5. Security ethics
6. The use of force, emphasizing the de-escalation of force and alternatives to using force;
7. Documentation and report writing, including:
(a) preparing witness statements;
(b) performing log maintenance;
(c) exercising control of information;
(d) taking field notes;
(e) organizing information into a report; and
(f) performing basic writing;
8. Patrol techniques, including:
(a) mobile patrol versus fixed post;
(b) accident prevention;
(c) responding to calls and alarms;
(d) security breaches;
(e) monitoring potential safety hazards; and
(f) police and community relations, including fundamental duties and personal appearance of security officers;
9. Sexual harassment in the workplace; and
10. A final examination that:
(a) competently examines the student on the subjects included in the eight hours of basic instruction; and
(b) mandates a minimum pass score of 80%.
According to R156-63a-604. Content of Approved Basic Firearms Training Program for Armed Private Security Officers.
In accordance with Subsection 58-63-302(2)(h), an approved basic firearms training program for armed private security officers shall have the following components:
1. At least six hours of classroom firearms instruction to include the following:
(a) the firearm and its ammunition;
(b) care and cleaning of the firearm;
(c) the prohibition against alterations of the firearm’s firing mechanism;
(d) firearm inspection review procedures;
(e) firearm safety on duty;
(f) firearm safety at home;
(g) firearm safety on the range;
(h) legal and ethical restraints on firearms use;
(i) explanation and discussion of target environment;
(j) stop failure drills;
(k) explanation and discussion of stance, draw stroke, cover and concealment, and other firearm fundamentals;
(l) armed patrol techniques;
(m) use of deadly force under Utah law and the provisions of Title 76, Chapter 2, Part 4, and a discussion of 18 USC 44 Section 922; and
(n) instruction that an armed private security officer shall not fire the officer’s weapon unless there is an imminent threat to life, and at no time shall the weapon be drawn as a threat or means to force compliance with any verbal directive not involving imminent threat to life;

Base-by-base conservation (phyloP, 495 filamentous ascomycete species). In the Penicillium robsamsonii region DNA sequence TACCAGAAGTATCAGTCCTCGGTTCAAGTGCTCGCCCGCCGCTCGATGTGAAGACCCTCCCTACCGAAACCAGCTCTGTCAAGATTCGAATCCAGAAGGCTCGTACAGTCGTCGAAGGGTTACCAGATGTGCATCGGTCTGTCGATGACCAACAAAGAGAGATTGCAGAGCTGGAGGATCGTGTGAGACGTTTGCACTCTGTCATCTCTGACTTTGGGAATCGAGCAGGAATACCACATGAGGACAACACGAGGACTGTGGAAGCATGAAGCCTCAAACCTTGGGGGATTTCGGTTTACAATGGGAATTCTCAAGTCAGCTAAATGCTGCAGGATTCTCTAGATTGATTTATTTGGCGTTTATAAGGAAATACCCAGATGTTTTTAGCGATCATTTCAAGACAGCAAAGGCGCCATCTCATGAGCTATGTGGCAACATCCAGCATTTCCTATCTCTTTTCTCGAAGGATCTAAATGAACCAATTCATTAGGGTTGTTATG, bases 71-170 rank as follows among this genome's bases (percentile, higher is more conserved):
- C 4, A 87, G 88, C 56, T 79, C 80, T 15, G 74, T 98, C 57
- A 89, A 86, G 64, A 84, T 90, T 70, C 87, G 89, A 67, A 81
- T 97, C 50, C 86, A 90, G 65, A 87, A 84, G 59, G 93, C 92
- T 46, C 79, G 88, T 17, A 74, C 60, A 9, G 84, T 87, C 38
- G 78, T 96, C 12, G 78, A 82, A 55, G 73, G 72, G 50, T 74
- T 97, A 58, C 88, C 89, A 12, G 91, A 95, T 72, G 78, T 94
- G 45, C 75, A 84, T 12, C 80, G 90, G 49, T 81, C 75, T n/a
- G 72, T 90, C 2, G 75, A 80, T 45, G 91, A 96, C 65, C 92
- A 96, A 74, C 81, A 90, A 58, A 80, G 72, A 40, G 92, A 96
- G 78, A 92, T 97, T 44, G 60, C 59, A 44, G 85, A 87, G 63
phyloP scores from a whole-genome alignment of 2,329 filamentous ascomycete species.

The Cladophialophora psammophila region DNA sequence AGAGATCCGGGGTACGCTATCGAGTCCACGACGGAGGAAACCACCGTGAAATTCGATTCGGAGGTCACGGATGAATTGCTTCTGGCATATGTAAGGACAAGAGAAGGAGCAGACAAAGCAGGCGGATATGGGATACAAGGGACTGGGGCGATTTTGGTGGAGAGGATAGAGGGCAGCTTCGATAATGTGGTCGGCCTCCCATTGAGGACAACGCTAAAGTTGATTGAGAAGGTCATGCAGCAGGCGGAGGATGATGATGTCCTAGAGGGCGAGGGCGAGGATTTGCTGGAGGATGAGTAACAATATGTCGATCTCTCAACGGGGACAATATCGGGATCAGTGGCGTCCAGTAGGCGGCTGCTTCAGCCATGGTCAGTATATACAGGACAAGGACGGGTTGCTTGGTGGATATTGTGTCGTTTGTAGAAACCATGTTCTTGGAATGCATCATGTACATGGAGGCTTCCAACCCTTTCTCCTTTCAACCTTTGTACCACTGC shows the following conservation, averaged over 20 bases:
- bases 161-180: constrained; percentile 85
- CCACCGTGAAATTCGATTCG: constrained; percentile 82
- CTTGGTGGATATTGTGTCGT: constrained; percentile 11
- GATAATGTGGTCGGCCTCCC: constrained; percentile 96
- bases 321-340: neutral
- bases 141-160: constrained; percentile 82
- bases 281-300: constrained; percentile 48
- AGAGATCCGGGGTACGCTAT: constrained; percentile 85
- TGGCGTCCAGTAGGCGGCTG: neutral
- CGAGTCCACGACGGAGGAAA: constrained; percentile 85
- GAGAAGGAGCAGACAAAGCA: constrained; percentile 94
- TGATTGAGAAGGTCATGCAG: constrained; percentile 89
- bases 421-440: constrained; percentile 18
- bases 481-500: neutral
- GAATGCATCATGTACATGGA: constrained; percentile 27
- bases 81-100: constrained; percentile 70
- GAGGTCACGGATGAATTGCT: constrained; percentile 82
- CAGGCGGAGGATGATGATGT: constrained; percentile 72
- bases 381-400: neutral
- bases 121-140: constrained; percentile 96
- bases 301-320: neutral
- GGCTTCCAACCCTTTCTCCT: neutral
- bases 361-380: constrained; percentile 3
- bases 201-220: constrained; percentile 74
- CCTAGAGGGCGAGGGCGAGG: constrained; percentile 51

2. A final examination that demonstrates the competency of the participant on the subjects included in the six hours of classroom firearms instruction, with a passing score requirement of 80%; and
3. At least six hours of firearms range instruction to include the following:
(a) basic firearms fundamentals and marksmanship;
(b) demonstration and explanation of the difference between sight picture, sight alignment, and trigger control; and
(c) a recognized practical pistol course on which the applicant achieves a minimum score of 80% using regular and low light conditions.
According to R156-63a-304: Continuing Education for Armed and Unarmed Private Security Officers as a Condition of Renewal.
In accordance with Subsections 58-1-203(1)(g) and 58-1-308(3)(b), the following continuing education requirements are established as a condition of renewal or reinstatement of licenses issued under Title 58, Chapter 63 in the classifications of armed private security officer and unarmed private security officer:
(1) Armed and unarmed private security officers shall complete at least 32 hours of continuing education during each two-year renewal cycle. A minimum of 16 hours shall be core continuing education; the remaining hours may consist of professional continuing education or core continuing education.
(2) In addition to the 32 hours of core/professional continuing education, an armed private security officer shall complete at least 16 hours of continuing firearms education and training during each two-year renewal cycle. Continuing firearms education and training:
The Utah Office of Recovery Services has the power to pursue through court action the withholding, suspension, and revocation of driver’s licenses, professional and occupational licenses, and recreational licenses of individuals owing overdue support or failing, after receiving appropriate notice, to comply with subpoenas or orders relating to paternity or child support proceedings pursuant to Section 78B-6-315.
See: Utah Code § 62A-11-107